Conventional compressed air reservoirs of this type are plagued by a serious problem: If air is compressed, it heats up very much and loses energy to the environment. If you release the pressure, the air cools down rapidly – sometimes so strongly that the turbines freeze. Both reduce the efficiency of the storage. The technicians around Giw Zanganeh therefore installed a heat exchanger at the end of the pressure chamber. It collects the heat generated during compression and uses it to later heat up the outflowing air. The trick with the heat exchanger allows electrical energy to be stored with an efficiency of up to 75 percent, according to the experts. A commercially used pressure chamber would, however, have to withstand significantly higher pressures and be larger and ideally spherical.
8. Salt as a battery
Liquid salt is already used today in solar thermal power plants, where it absorbs and stores the sun’s heat. The thermal energy stored in the heated salt can then be converted into electrical power in steam turbines.
Now researchers at DLR want to use this technology to capture the waste heat from energy-intensive industrial plants. Arc furnaces in the steel industry would be a worthwhile goal, the scientists are convinced.
After all, the stoves use almost as much electricity as a small town, of which 20 to 30 percent is lost as heat. But there is also enough waste heat in aluminum or glass production. And last but not least, excess electricity from wind or solar plants could be converted directly into heat and stored in the salt. For practical tests, the scientists put the TESIS (Test Facility for Thermal Energy Storage in Molten Salt) into operation at the end of 2017, in which 100 tons of liquid salt circulate.
The special thing about their system, which they call a thermal battery, is that it only needs one tank. Here, the lighter salt, which is around 500 degrees Celsius, floats above, while the cooler salt collects below.
9. Batteries according to electric eel concept
Animals also use electricity and use it when they need it. The electric eel Electrophorus electricus, for example, produces electrical currents with its body, which it stores so that it can be abruptly released during hunting or in defense. Researchers led by Thomas Schroeder from the University of Michigan have taken a closer look at the principle behind it to construct energy storage devices that may one day also be used in the human body.
In the electric eel, specialized muscle cells generate tiny voltage differences of just 150 millivolts by transporting electrically charged particles. Significant currents only emerge when thousands of such cells become active at the same time. For their replica, Schroeder and colleagues also rely on small units that generate weak electrical voltage. To do this, they produce gels made of biocompatible polyacrylamide, each with different electrical properties. For example, if you print them on two carrier foils and bring them into contact with each other, a tension arises.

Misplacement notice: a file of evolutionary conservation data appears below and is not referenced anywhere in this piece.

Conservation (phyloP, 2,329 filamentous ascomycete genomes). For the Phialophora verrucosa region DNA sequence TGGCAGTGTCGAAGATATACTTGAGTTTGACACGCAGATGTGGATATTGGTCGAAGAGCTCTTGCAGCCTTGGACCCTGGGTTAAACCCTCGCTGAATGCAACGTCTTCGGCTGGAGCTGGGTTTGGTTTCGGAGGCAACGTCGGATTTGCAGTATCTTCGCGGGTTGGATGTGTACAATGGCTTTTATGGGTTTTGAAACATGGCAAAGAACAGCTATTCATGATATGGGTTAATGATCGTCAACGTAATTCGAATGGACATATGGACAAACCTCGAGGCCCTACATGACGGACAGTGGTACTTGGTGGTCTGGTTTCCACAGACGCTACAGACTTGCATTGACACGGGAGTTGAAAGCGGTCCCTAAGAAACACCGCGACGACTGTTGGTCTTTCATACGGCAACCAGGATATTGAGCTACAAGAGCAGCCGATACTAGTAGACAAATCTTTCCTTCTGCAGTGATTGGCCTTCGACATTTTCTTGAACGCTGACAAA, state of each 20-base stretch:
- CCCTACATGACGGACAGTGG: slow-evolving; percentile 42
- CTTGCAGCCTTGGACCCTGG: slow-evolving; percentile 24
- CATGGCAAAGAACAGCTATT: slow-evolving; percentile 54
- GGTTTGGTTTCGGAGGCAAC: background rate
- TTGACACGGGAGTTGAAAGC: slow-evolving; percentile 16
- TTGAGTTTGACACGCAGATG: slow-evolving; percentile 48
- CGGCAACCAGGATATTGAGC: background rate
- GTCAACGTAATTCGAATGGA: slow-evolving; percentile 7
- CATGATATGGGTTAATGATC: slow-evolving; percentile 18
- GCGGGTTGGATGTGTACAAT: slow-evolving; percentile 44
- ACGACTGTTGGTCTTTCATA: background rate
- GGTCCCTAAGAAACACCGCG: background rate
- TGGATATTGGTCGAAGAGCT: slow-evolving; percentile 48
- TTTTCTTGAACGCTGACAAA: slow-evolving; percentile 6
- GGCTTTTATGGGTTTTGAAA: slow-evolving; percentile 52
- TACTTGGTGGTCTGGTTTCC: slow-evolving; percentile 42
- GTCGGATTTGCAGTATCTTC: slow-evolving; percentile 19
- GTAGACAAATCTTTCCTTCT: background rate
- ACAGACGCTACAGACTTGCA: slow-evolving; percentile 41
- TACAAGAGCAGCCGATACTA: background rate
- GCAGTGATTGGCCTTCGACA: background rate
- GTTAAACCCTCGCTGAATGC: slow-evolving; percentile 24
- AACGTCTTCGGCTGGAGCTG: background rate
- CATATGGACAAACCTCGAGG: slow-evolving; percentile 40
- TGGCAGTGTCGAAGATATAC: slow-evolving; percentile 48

The research team hopes to one day use such energy storage devices to drive small circuits that are built into sensors, for example as sensors. They could also serve as a power source in pacemakers and could theoretically even be recharged there using human metabolism.
10. Artificial atolls as energy islands
Building an entire island to store electricity – that is the visionary idea that the Danish architecture firm Gottlieb Paludan is pursuing together with researchers from the Technical University of Denmark. Their plan is to fill up a sand wall about ten meters high off the coast, so that a kind of artificial atoll is created. Electricity is stored on the same principle as in pumped storage power plants on land. If there is excess energy, water is pumped out of the middle of the island. When energy is needed, the inflowing water drives turbines and thus makes the stored power available again.
While there are hardly any suitable places for pumped storage power plants on land, there is enough space available in the sea. In addition, the energy can be generated on site: Wind turbines or solar power plants could be on the ring wall of the Green Power Island. It also makes sense to open up the newly gained place in the sea for industry or tourism. The architects have drawn up corresponding plans for China, India, Bahrain, Florida and the Kattegat off the Danish coast.
A disadvantage is the high construction costs of such an island – and the associated interference in nature. In Belgium, the government advanced a very similar project in 2015. Thousands of cubic meters of sand and gravel should have been moved for the electricity storage island in the Wadden Sea , with unclear consequences for the sensitive biotope. Ultimately, the plans disappeared into the drawer.